March, the month that signals the arrival of the NCAA men’s basketball championships, the St. Patrick’s Day Parade—and spring—also ushers in a heady lineup of major fairs devoted to art and design. So, clear the calendar from now through May, grab a sturdy pair of walking shoes (and a credit card) and make a beeline for an art fair.
As the world’s largest continent, it’s fitting that Asia gets its own festival of art and culture. Celebrating its 10th year, Asia Week, March 13–23, unfurls under numerous roofs and encompasses six auction houses, galleries showcasing work from 48 top-tier international dealers and shows at 16 New York and surrounding area cultural institutions. Expect to see museum-quality work of all periods from India, the Himalayas, Southeast Asia, China, Korea and Japan. Among the eye-catching examples are a rare Tang Dynasty glazed stoneware pillow of a lion devouring its prey from Littleton & Hennessy Asian Art and an oddly cuddly-looking volcanic stone rendering of Kubera, Hindu mythology’s Lord of Wealth, from Buddhist Art. And don’t miss the stylish 18th-century suit of samurai armor from Giuseppe Piva Japanese Art.
The vast Architectural Digest Design Show at Piers 92 and 94, brims with enticing ideas March 21–24. Observing its 18th year, the show addresses every aspect of renovation and home decor. Browse displays of the latest traditional and contemporary furniture, lighting, rugs and textiles. Check out handcrafted woodwork, ceramics, glassware and textiles, including one of a kinds. And bask in the attention lavished on kitchens and baths. You’ll see new products wherever you look, like vanities pairing oak and handcrafted concrete from Native Trails, a maker of eco-friendly products. Also innovative: a line of self-adhesive wall murals inspired by American artists like Julian Schnabel and Jean-Michel Basquiat from Tempaper, a maker of removable wallpaper.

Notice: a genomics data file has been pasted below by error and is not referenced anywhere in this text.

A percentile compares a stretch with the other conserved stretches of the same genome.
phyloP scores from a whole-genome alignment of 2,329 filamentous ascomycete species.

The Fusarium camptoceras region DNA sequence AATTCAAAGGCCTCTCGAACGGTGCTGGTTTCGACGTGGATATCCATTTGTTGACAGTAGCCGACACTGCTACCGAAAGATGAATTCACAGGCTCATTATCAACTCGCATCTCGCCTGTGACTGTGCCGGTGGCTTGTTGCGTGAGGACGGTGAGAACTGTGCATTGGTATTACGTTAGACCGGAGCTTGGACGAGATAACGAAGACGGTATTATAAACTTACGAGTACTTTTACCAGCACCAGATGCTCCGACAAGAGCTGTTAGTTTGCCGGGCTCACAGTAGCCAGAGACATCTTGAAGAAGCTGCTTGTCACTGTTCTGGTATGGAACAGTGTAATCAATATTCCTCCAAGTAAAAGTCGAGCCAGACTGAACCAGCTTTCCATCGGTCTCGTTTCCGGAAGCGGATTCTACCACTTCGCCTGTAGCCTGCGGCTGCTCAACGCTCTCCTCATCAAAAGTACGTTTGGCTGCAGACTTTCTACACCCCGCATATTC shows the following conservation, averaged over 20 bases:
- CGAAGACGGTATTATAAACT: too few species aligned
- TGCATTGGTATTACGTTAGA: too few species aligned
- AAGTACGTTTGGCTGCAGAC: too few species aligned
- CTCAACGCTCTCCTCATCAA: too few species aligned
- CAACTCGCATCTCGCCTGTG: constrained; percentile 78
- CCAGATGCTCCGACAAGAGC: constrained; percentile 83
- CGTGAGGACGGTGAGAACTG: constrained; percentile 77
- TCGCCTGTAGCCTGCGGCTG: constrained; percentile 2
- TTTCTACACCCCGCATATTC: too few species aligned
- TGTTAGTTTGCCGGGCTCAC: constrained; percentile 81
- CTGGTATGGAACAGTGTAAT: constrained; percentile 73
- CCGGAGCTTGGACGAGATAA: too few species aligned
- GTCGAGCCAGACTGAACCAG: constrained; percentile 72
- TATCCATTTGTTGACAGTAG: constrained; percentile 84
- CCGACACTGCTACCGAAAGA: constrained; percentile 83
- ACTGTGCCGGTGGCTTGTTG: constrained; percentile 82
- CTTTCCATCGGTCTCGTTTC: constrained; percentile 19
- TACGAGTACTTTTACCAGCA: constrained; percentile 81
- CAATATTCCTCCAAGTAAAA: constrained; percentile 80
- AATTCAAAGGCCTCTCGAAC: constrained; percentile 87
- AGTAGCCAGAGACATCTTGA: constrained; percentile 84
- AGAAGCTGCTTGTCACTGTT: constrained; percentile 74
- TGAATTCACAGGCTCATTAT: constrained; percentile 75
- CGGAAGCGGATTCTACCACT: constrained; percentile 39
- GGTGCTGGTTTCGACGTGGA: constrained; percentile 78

The Affordable Art Fair NYC returns to the Metropolitan Pavilion March 28-31, welcoming local, national and international exhibitors, who showcase original contemporary work from hundreds of contemporary artists. Browse the diverse and carefully curated selection of artworks, and enjoy the friendly and relaxed atmosphere filled with hands-on workshops, kids’ activities and personal shopping experiences. Filled with thousands of handpicked original paintings, stunning sculptures, print editions and more, there is something to suit every taste and budget.
Join Artexpo New York, April 4–7, as it champions the transformative power of art. Each year, thousands of art industry insiders flock to Artexpo in search of the art and artists that will shape trends in galleries worldwide. The art fair has hosted the likes of Andy Warhol, Robert Rauschenberg, Keith Haring and Leroy Neiman during its 41-year history. Hosting more than 35,000 avid art enthusiasts annually, it’s the largest international gathering of qualified trade buyers—including gallery owners and managers, art dealers, interior designers, architects, corporate art buyers, and art and framing retailers. The curatorial theme for 2019 is [TRANSFORM].